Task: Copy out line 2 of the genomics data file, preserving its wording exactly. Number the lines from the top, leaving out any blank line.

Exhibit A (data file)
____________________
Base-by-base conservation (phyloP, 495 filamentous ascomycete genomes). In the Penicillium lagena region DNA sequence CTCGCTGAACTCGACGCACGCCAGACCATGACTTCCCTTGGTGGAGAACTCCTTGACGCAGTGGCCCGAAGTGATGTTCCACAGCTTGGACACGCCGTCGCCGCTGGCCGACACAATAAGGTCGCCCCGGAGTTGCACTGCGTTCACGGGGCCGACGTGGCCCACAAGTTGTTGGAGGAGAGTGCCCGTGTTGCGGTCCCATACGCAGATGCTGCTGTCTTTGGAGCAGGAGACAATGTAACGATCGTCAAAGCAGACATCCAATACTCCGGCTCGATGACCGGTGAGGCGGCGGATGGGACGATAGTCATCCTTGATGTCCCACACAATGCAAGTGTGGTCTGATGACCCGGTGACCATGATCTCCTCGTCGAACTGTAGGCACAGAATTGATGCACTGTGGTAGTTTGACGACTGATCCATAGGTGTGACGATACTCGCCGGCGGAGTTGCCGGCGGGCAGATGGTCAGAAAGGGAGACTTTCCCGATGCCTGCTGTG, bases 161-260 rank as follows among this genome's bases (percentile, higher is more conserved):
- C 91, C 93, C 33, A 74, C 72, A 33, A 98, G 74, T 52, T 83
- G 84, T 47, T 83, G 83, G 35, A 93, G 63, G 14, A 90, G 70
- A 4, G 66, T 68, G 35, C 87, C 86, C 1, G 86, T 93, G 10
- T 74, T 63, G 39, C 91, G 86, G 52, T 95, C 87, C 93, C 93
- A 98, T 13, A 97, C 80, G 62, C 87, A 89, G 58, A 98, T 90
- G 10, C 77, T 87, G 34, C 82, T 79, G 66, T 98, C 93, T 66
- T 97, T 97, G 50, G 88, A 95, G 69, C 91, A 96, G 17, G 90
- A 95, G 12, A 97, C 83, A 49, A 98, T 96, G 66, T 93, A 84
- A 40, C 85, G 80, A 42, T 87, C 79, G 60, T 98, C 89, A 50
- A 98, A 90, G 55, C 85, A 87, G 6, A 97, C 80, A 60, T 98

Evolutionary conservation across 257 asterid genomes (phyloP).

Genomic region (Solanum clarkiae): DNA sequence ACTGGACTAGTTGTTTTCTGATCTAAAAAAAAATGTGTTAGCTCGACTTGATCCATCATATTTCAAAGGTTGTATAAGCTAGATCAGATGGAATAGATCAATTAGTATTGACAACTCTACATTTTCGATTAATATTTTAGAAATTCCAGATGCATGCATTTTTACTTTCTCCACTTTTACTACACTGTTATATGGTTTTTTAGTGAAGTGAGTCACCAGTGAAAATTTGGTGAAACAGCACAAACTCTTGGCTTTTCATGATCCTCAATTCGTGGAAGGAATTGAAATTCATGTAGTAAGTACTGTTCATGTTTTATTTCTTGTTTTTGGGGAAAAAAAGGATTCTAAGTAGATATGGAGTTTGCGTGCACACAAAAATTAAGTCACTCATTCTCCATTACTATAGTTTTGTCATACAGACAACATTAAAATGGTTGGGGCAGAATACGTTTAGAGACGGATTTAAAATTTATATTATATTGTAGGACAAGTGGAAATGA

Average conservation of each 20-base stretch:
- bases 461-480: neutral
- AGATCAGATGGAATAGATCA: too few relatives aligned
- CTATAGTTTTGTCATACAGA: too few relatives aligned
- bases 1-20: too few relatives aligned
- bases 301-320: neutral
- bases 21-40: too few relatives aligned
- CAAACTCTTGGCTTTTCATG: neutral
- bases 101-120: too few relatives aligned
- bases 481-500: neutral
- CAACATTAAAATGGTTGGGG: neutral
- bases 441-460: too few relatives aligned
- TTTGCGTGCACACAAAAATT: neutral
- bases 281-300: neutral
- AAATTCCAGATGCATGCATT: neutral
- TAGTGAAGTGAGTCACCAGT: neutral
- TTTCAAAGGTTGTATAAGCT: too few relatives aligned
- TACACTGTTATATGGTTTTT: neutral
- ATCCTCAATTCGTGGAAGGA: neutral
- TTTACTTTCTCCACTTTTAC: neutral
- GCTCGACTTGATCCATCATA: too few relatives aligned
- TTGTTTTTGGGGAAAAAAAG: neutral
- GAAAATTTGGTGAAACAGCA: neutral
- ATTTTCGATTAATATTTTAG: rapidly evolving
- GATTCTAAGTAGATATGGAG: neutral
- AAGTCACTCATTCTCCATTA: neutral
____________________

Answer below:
- C 91, C 93, C 33, A 74, C 72, A 33, A 98, G 74, T 52, T 83